Health insurance isn’t a topic that’s approached during the summer months. With all the traveling and busyness of the season, we tend to put the consideration of health insurance plans off until Open Enrollment in November. However, summer is a perfect time to begin the process of examining your health insurance needs and doing your due-diligence in finding the best suited health plan for you and your family. This topic is one we often help our clients navigate. Here are some of the most common Health Insurance options and some considerations:
Employer-provided health insurance: If you are covered by an employer health insurance plan, chances are that you must select one of the available plans made available to you. Generally speaking, after the implementation of the Affordable Care Act [ACA], four different “Metal Level” plans were developed to help consumers make an easier assessment of a plan that helps to develop the best strategy for themselves. The 4 metal levels are Platinum, Gold, Silver and Bronze. Platinum offers the richest benefit coverage [at the highest price], while Bronze plans offer the highest of deductibles [at the lowest price per month].
Generally, Platinum Plans offer low or no deductibles. They are designed to have the consumer pay a low Co-pay (a dollar amount) at the point of services and usually have no further cost-sharing after that. There is usually a fixed amount of aggregated co-pays for which one would be responsible, also known as a Maximum Out-of-Pocket. After which the insurance company pays 100%. As an example you could pay $15 Co-pay for a Primary Care office visit, a $35 Co-pay for a Specialist Office visit.
Gold Plans are a little different. With these plans you first must pay a Deductible, as with any other type of deductible (such as on your car insurance) where you are responsible to pay a certain amount upfront prior to the insurance company covering any expense incurred. A typical Gold plan could have a $600 Deductible. This means that the first $600 per your plan year would be out of your pocket. After that $600, you would Cost-share with the insurance company where you pay (as an example) 20% and the insurance company pays 80% of all of the remaining costs for your care up to a certain maximum amount [this is known as coinsurance]. Let’s look at an example, you have a medical expense of $1,000. The first $600 would be your deductible, for which you would pay all of that amount. From $600-$1,000 [the remaining $400] you would pay 20% or $80 for a total of $680. After that at a specific amount, 100% would be paid for by the insurance company.
Silver plans have Higher deductibles, as an example $1,700, with higher Co-pays at the point of service and a 70/30 % Coinsurance, where the individual pays 30% of all costs up to a higher out-of-pocket maximum.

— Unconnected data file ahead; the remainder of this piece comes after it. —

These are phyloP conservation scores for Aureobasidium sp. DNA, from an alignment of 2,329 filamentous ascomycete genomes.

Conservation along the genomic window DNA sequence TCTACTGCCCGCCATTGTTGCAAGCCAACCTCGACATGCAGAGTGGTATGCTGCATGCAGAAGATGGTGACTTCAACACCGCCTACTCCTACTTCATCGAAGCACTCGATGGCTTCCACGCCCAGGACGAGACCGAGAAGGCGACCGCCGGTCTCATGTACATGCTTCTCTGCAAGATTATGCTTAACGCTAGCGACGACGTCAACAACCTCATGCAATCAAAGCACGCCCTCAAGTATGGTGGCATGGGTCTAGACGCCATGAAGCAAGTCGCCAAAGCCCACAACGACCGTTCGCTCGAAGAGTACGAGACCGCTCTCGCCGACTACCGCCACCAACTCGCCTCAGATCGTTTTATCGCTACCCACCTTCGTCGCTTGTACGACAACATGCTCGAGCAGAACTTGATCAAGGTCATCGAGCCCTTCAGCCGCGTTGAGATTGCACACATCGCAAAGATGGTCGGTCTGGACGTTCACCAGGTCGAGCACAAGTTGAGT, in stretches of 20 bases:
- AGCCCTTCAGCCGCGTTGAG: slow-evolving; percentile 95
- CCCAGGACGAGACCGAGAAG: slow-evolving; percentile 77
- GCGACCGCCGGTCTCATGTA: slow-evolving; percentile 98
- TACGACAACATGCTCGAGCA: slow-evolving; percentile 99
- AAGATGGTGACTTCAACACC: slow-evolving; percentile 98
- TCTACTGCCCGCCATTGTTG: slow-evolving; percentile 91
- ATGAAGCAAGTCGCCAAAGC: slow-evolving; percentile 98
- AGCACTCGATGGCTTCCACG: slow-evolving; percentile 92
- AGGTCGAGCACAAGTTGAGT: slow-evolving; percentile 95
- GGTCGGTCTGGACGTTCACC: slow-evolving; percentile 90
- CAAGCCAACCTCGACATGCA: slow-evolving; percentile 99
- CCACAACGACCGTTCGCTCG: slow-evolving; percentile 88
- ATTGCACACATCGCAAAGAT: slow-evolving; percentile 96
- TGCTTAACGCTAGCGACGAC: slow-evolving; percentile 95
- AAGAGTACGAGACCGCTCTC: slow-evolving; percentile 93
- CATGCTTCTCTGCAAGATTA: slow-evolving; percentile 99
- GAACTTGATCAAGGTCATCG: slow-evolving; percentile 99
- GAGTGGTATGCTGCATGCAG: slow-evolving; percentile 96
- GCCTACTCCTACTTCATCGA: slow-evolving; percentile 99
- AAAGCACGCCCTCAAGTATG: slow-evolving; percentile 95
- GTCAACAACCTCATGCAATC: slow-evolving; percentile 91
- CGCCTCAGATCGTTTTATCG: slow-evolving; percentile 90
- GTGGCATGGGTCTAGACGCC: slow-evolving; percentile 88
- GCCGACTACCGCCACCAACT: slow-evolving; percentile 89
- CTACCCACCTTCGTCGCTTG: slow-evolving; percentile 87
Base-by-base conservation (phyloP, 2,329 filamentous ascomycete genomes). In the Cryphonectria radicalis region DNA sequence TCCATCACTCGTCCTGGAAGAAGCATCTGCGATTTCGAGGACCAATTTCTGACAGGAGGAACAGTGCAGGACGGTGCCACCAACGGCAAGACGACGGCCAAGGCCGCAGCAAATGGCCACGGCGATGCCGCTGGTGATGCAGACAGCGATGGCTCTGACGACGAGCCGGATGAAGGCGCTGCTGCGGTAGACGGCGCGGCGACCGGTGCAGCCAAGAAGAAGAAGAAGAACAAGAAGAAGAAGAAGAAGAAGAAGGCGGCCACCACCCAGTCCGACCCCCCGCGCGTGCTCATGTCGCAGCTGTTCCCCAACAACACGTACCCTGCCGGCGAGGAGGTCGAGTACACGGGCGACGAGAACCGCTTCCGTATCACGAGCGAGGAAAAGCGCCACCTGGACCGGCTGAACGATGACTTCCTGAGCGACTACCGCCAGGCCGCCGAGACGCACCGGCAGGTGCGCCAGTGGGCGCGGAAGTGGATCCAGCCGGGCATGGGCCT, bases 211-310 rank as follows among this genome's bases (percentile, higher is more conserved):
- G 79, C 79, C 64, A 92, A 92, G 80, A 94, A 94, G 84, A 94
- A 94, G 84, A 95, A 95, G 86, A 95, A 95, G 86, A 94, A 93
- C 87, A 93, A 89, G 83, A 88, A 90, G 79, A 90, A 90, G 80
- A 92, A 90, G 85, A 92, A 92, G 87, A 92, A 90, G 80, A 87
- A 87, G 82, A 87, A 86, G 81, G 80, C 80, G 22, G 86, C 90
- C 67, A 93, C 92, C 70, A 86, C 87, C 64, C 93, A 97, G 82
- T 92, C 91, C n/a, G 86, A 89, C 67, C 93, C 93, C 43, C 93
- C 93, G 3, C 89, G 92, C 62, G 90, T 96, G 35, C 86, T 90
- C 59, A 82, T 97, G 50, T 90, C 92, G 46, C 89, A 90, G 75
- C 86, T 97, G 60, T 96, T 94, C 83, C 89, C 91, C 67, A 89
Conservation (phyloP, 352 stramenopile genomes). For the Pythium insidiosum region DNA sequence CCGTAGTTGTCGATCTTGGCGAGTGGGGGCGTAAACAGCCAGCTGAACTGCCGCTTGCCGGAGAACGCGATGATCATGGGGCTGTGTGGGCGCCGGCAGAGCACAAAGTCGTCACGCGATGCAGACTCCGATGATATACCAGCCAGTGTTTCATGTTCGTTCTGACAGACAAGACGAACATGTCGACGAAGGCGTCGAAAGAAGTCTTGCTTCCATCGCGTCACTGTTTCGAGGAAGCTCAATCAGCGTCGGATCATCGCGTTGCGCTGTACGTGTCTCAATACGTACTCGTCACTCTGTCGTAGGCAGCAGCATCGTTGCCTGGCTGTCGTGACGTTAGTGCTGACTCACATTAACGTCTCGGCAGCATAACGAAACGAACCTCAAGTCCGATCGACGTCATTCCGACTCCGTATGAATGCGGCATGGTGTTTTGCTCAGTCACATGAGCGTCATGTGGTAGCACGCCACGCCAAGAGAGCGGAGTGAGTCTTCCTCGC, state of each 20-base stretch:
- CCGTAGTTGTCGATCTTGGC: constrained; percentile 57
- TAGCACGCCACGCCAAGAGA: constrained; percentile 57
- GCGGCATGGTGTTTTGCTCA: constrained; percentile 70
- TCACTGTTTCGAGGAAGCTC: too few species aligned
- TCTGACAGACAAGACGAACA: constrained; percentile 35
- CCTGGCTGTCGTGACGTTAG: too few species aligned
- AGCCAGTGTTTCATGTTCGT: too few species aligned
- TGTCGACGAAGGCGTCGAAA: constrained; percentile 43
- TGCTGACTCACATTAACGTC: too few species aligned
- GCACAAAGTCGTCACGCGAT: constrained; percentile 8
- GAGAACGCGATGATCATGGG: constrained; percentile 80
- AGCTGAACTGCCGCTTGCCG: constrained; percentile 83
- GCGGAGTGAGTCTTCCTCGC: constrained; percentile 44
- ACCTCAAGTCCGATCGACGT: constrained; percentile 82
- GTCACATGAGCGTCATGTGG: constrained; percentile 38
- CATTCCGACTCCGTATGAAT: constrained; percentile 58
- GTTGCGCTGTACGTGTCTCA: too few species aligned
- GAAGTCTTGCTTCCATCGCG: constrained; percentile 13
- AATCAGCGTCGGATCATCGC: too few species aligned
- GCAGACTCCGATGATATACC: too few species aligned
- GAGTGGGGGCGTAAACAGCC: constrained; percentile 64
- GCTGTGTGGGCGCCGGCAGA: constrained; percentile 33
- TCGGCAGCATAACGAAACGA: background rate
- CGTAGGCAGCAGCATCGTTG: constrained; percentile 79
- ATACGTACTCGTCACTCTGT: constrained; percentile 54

Finally, are the Bronze plans. Here a typical Deductible is $5,500 and cost sharing of 50/50% up to $6,550. These plans are nicely suited for the healthy individuals, unlikely to reach their deductible. There could be a significant savings in premium over the year while you would pay the whole cost of a small amount of direct costs for care. The individual could also establish a Health Savings Account [HSA] putting Pre-Taxed money into a specialized savings account (giving a tax reduction) to be used for out-of-pocket costs with Never Taxed dollars. The Health Savings Account plans are among the least utilized taxed favored program of great benefit available.
How do you decide which plan is best? Price is always a variable. If you use medical care a lot, maybe the lower co-pays of a Platinum plan is better suited for you, with a lower maximum out-of-pocket. If you rarely go to the doctor’s, then maybe paying for one or two office visits out-of-pocket per year would prove more cost effective as such making a Bronze plan more appealing. And, as always, those in the middle are going to need more time reaching the “right choice” for them.
Gathering up your last 12 months of medical and drug costs may be a place to begin. Try to determine your “typical year” and apply that data to each type of plan. Remember that under the Affordable Care Act, in all health plans in America, Preventive care is covered. That means covered in full are the following: a routine adult exam (different from a diagnostic exam), routine GYN exam, Pap smear, mammography, prostate screening to name a few. These ACA feature might be enough care for many health individuals. Working with an insurance specialist might help you find the best plan for you.
Non-employer provided health insurance: If you do not have access to coverage through an employer group, or if the employer does not pay a portion of the premium, you mighy consider going to the New York State Marketplace and secure excellent insurance there. The same options as employer-provided insurance are generally available. The benefit of the Marketplace is that you might qualify for a monthly tax credit, thus lowering your monthly cost for the insurance coverage itself. This works like a ‘subsidy’ through the ACA. If your household income is below 400% of the Federal Poverty Level you might be eligible for a reduction in your monthly premium. That equates to $48,200 for individuals, $64,900 for couples and $98,400 for a family of four. [Qualification is determined by the New York State of Health Marketplace. These limits are provided as guideline only and other variables could apply to determine eligibility]
Regardless of how you reach your health insurance decisions, don’t leave such choices until the last minute. Call us or a different health insurance expert to help you find what is best for you. Let’s Talk!